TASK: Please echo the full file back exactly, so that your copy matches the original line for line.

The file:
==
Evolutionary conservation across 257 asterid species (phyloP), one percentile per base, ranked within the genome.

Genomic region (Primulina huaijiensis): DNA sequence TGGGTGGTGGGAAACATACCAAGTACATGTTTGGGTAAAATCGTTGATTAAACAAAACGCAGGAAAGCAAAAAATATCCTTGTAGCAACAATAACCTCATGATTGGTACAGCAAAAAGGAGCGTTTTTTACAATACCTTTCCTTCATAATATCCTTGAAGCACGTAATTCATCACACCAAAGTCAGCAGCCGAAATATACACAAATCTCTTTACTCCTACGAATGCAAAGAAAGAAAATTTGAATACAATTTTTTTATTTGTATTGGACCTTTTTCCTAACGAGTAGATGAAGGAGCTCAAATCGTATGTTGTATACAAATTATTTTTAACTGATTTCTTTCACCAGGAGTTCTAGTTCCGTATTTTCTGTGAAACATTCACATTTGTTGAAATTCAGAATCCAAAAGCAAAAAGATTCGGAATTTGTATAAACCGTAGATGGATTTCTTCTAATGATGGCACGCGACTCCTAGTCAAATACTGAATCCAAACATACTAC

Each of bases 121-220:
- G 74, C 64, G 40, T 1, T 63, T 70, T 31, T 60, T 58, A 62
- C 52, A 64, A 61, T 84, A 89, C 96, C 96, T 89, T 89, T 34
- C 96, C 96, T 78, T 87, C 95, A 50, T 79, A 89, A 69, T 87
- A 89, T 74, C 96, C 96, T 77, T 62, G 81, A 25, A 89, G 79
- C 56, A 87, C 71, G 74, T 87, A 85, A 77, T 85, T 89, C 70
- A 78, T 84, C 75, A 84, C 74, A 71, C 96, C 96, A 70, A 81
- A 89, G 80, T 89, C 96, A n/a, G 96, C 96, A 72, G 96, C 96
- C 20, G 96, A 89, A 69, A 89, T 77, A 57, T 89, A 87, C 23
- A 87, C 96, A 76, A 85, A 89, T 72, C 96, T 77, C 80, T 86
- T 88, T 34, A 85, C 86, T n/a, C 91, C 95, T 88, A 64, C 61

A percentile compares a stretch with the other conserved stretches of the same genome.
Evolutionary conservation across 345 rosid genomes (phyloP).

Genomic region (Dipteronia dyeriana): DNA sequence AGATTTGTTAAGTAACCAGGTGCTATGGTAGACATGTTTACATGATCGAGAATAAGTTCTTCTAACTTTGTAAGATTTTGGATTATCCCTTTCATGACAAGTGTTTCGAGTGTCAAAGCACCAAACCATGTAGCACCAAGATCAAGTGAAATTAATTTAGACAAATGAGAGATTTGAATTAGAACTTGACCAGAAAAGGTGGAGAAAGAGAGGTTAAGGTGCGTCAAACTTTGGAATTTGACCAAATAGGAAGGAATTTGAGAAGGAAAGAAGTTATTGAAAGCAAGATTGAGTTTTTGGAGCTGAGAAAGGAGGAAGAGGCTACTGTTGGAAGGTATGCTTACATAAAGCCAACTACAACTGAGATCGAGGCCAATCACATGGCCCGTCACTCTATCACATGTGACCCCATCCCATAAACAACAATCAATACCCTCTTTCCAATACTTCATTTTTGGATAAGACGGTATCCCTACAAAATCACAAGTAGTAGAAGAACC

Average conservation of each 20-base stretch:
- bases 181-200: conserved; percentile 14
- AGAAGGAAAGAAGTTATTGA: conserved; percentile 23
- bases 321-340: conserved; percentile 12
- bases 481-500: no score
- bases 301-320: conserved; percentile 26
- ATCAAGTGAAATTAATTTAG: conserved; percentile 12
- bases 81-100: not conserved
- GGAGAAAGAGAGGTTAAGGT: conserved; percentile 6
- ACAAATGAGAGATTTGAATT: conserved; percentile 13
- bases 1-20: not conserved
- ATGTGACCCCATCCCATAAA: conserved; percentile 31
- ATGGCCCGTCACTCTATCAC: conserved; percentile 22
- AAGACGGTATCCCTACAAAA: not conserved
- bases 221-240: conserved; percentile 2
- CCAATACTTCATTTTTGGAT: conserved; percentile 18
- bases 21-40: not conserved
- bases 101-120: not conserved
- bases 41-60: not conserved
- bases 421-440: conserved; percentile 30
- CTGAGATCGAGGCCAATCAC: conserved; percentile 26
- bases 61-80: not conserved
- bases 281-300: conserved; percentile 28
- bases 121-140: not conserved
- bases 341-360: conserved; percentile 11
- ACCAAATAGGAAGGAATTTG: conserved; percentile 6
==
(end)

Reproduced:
Evolutionary conservation across 257 asterid species (phyloP), one percentile per base, ranked within the genome.

Genomic region (Primulina huaijiensis): DNA sequence TGGGTGGTGGGAAACATACCAAGTACATGTTTGGGTAAAATCGTTGATTAAACAAAACGCAGGAAAGCAAAAAATATCCTTGTAGCAACAATAACCTCATGATTGGTACAGCAAAAAGGAGCGTTTTTTACAATACCTTTCCTTCATAATATCCTTGAAGCACGTAATTCATCACACCAAAGTCAGCAGCCGAAATATACACAAATCTCTTTACTCCTACGAATGCAAAGAAAGAAAATTTGAATACAATTTTTTTATTTGTATTGGACCTTTTTCCTAACGAGTAGATGAAGGAGCTCAAATCGTATGTTGTATACAAATTATTTTTAACTGATTTCTTTCACCAGGAGTTCTAGTTCCGTATTTTCTGTGAAACATTCACATTTGTTGAAATTCAGAATCCAAAAGCAAAAAGATTCGGAATTTGTATAAACCGTAGATGGATTTCTTCTAATGATGGCACGCGACTCCTAGTCAAATACTGAATCCAAACATACTAC

Each of bases 121-220:
- G 74, C 64, G 40, T 1, T 63, T 70, T 31, T 60, T 58, A 62
- C 52, A 64, A 61, T 84, A 89, C 96, C 96, T 89, T 89, T 34
- C 96, C 96, T 78, T 87, C 95, A 50, T 79, A 89, A 69, T 87
- A 89, T 74, C 96, C 96, T 77, T 62, G 81, A 25, A 89, G 79
- C 56, A 87, C 71, G 74, T 87, A 85, A 77, T 85, T 89, C 70
- A 78, T 84, C 75, A 84, C 74, A 71, C 96, C 96, A 70, A 81
- A 89, G 80, T 89, C 96, A n/a, G 96, C 96, A 72, G 96, C 96
- C 20, G 96, A 89, A 69, A 89, T 77, A 57, T 89, A 87, C 23
- A 87, C 96, A 76, A 85, A 89, T 72, C 96, T 77, C 80, T 86
- T 88, T 34, A 85, C 86, T n/a, C 91, C 95, T 88, A 64, C 61

A percentile compares a stretch with the other conserved stretches of the same genome.
Evolutionary conservation across 345 rosid genomes (phyloP).

Genomic region (Dipteronia dyeriana): DNA sequence AGATTTGTTAAGTAACCAGGTGCTATGGTAGACATGTTTACATGATCGAGAATAAGTTCTTCTAACTTTGTAAGATTTTGGATTATCCCTTTCATGACAAGTGTTTCGAGTGTCAAAGCACCAAACCATGTAGCACCAAGATCAAGTGAAATTAATTTAGACAAATGAGAGATTTGAATTAGAACTTGACCAGAAAAGGTGGAGAAAGAGAGGTTAAGGTGCGTCAAACTTTGGAATTTGACCAAATAGGAAGGAATTTGAGAAGGAAAGAAGTTATTGAAAGCAAGATTGAGTTTTTGGAGCTGAGAAAGGAGGAAGAGGCTACTGTTGGAAGGTATGCTTACATAAAGCCAACTACAACTGAGATCGAGGCCAATCACATGGCCCGTCACTCTATCACATGTGACCCCATCCCATAAACAACAATCAATACCCTCTTTCCAATACTTCATTTTTGGATAAGACGGTATCCCTACAAAATCACAAGTAGTAGAAGAACC

Average conservation of each 20-base stretch:
- bases 181-200: conserved; percentile 14
- AGAAGGAAAGAAGTTATTGA: conserved; percentile 23
- bases 321-340: conserved; percentile 12
- bases 481-500: no score
- bases 301-320: conserved; percentile 26
- ATCAAGTGAAATTAATTTAG: conserved; percentile 12
- bases 81-100: not conserved
- GGAGAAAGAGAGGTTAAGGT: conserved; percentile 6
- ACAAATGAGAGATTTGAATT: conserved; percentile 13
- bases 1-20: not conserved
- ATGTGACCCCATCCCATAAA: conserved; percentile 31
- ATGGCCCGTCACTCTATCAC: conserved; percentile 22
- AAGACGGTATCCCTACAAAA: not conserved
- bases 221-240: conserved; percentile 2
- CCAATACTTCATTTTTGGAT: conserved; percentile 18
- bases 21-40: not conserved
- bases 101-120: not conserved
- bases 41-60: not conserved
- bases 421-440: conserved; percentile 30
- CTGAGATCGAGGCCAATCAC: conserved; percentile 26
- bases 61-80: not conserved
- bases 281-300: conserved; percentile 28
- bases 121-140: not conserved
- bases 341-360: conserved; percentile 11
- ACCAAATAGGAAGGAATTTG: conserved; percentile 6